• Fools of the World by Katelynn Orellana

    The time was 11:36 PM and the chill night had blanketed the desolate city with an all too familiar hush. Crumbling structures wept beneath softly falling snow and a bitter wind stirred amongst empty streets, yawning doorways, and abandoned window shops. Lonely cars lay strewn about the icy pavement, traffic lights blinked a random sequence of red, green, and yellow, and nothing disturbed the quiet of the night but for the tumult of snow, wind, and a lone figure slowly picking its way between cars in the middle of the road in what ought to be the bustling center of the city.

    The powdery snow just barely sighed under her booted feet as a young woman cloaked in black feverishly glanced inside the various car windows. The moonlight reflected brightly in her deep, emerald eyes. They were glazed over from worry, from despair, but a faint spark ignited somewhere inside them when she peered into a blue Subaru with a cracked windshield and saw a first-aid kit poking out from beneath the passenger seat, that wonderful little red cross inviting her to enter the car.

    The girl quickly produced a backpack from between the folds of her cloak and at the same time pried open the frozen driver-side door with determination. She hastily scrambled into the car, felt the leather of the tattered seats on her tired hands. She grabbed at the kit and flung the cheap white plastic lid up and rifled through several bandages, some antiseptic, and various painkillers and vitamins, and a bag of jerky. She fumbled in unzipping her backpack and stuffed the first-aid kit in amongst the various products such as foodstuffs and other helpful items like string, cloth, pocketknives, matches, and a small porcelain Siamese kitten trinket she'd found in a minivan when she'd first come to this particular city.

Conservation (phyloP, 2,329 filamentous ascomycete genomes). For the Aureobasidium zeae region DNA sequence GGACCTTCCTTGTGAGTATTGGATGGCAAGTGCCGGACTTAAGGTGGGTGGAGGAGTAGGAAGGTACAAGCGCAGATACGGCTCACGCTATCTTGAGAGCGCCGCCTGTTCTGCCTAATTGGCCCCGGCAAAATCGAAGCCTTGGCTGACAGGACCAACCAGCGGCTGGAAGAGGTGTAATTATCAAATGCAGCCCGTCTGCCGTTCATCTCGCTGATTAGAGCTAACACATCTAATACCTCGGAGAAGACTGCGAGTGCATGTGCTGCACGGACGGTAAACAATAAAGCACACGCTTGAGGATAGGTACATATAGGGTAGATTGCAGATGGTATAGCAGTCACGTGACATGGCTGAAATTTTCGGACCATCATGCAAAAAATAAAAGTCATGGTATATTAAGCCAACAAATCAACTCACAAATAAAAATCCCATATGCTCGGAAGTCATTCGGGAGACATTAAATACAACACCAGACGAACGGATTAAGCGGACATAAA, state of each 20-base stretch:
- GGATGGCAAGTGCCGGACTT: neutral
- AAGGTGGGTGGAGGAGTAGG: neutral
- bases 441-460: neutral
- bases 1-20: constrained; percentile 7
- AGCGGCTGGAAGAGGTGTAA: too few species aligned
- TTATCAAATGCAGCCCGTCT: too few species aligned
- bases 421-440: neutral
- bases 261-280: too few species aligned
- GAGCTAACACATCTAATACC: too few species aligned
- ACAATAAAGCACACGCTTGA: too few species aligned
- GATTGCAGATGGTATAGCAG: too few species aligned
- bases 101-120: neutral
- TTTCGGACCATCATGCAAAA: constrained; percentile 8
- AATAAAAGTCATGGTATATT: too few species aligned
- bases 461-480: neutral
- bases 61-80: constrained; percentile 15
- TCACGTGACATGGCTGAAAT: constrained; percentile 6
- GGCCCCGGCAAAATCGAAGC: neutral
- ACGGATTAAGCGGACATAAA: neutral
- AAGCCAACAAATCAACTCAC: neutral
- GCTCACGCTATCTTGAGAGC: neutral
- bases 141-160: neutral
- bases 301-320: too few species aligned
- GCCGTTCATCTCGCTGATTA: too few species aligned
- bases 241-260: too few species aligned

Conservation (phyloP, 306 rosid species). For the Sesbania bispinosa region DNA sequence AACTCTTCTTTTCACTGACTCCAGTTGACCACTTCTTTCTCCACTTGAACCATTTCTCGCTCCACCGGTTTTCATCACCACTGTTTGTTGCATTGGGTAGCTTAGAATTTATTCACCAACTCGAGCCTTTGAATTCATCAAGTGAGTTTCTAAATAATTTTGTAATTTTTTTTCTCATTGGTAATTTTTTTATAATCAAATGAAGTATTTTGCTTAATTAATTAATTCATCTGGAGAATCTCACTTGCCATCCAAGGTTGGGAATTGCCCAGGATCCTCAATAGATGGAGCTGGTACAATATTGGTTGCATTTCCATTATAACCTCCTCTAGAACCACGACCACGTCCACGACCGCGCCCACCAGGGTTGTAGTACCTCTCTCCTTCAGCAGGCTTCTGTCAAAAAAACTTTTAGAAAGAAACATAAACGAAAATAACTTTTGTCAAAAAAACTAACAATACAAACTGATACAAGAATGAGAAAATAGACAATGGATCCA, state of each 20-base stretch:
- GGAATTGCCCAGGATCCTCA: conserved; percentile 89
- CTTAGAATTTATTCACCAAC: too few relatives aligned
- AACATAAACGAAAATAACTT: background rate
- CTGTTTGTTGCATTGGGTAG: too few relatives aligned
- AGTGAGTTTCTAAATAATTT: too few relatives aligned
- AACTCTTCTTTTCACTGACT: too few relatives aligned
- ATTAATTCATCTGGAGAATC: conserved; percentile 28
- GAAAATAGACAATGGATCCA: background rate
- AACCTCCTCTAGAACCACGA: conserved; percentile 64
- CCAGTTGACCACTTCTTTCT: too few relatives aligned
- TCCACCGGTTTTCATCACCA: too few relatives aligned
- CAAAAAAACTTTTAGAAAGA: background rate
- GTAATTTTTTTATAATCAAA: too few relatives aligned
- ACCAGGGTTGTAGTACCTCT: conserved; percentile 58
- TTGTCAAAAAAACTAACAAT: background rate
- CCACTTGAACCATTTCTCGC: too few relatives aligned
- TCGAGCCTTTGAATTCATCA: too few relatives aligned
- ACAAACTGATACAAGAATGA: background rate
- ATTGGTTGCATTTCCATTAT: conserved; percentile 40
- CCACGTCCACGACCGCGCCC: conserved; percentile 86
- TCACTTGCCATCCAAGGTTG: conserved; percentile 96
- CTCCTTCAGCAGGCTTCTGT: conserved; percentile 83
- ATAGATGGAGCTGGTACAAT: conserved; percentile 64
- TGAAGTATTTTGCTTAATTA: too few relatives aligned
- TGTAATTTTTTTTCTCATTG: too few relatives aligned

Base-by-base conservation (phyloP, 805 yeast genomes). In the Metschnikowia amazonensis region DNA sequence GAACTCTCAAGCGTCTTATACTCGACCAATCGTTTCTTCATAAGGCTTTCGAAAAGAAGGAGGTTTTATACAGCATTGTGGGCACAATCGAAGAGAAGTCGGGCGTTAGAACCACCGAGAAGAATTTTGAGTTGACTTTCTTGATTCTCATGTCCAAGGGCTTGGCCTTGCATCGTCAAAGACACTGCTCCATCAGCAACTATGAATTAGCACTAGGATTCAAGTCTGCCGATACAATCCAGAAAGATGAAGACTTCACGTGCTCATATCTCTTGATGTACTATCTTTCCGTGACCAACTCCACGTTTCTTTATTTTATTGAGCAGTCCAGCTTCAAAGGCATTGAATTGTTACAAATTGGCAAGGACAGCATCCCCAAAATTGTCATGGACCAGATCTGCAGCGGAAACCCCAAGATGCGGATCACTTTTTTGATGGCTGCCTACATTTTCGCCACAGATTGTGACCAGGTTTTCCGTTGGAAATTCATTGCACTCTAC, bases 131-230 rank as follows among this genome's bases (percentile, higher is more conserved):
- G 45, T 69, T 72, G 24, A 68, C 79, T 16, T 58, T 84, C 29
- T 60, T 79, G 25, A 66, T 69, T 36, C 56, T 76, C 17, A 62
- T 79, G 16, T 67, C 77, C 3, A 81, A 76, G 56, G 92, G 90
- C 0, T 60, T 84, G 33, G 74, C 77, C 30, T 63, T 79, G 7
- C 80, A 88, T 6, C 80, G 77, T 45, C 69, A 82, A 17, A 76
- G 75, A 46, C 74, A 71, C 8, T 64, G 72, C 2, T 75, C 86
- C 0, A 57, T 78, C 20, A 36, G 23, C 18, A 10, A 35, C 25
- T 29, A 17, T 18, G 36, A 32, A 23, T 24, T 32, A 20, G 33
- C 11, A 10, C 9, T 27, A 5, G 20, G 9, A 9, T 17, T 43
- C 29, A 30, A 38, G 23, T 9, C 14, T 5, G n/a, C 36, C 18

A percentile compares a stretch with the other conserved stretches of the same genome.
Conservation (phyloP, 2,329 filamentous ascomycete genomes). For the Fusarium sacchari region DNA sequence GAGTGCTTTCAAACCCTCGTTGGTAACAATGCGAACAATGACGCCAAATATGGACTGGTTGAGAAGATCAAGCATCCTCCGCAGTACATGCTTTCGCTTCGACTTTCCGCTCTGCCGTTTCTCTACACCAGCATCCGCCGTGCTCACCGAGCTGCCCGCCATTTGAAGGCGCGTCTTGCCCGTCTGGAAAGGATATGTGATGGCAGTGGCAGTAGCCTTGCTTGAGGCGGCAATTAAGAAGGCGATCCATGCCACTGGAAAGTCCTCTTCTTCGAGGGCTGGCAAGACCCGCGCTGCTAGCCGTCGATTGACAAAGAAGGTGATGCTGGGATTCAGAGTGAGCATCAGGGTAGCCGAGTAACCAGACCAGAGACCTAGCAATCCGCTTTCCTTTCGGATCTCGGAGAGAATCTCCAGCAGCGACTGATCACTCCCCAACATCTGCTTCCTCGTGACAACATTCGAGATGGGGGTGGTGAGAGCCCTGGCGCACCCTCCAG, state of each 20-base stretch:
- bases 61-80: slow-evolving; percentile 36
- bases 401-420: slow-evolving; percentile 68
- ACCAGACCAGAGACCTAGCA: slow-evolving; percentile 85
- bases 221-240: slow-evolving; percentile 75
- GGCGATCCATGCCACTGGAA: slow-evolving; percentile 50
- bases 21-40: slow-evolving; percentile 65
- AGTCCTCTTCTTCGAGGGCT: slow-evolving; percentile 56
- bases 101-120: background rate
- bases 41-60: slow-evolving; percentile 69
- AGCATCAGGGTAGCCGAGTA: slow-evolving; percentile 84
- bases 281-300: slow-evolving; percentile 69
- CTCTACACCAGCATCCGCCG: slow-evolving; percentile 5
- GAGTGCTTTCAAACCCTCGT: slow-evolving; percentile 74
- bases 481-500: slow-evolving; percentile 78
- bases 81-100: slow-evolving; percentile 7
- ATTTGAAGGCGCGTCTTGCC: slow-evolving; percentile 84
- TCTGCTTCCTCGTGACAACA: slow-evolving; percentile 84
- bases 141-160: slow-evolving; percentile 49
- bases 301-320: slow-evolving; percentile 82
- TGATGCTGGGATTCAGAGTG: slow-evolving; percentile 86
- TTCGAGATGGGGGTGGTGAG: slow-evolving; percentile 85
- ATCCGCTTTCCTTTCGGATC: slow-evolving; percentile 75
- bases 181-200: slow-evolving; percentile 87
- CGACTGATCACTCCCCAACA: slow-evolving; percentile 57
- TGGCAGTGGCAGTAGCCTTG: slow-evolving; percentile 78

The girl blew on her hands and rubbed them together. She couldn't feel them, and she watched absently as they pulled her sleeve back so that she might look at her watch. 11:42 PM, and though her findings for the day were meager she knew she needed to find temporary shelter. When the bag was zipped tight once more and safe at home under the cloak, she drew it close to her neck, bowed her head, and lightly stepped from the car, parting the constant fall of snow in the atmosphere around her and heading for a nearby awning.

    Once under the awning the girl shook her hood loose to reveal shoulder-length, jet black and wavy hair that blew around a clear, olive skin tone. She squinted at the sign on the window below the striped awning. It read: "Carrie's Coffee and Cakes," and also listed business hours. A low booming echo far in the clouded distance made the girl shudder and wrench open the door. The bronze doorknob was locked but it gave way easily to her sudden force, and once inside she closed and relocked it with trembling fingers and fastened the rusty deadbolts above the abused knob.

    Darkness was everywhere in the would-be cafe. There was the faint and savory smell of ground coffee, and soon some fumbling rustles and heavy breathing, followed finally by a zipping noise joined the smell of coffee lingering in the air. A beam of light from a cheap plastic flashlight penetrated the room and shone in the girl's deep green eyes as she waved the saber of light through the cafe. It was relatively small and clean, there were some tables and musty looking couches, a dusty antenna TV in the corner, and random pictures of cowpoke and Western paraphernilia. Some spoiled pastries and sweets were safe behind glass cupboards, and several stained mugs littered the heavy mohagany countertop that ran the length of the far wall.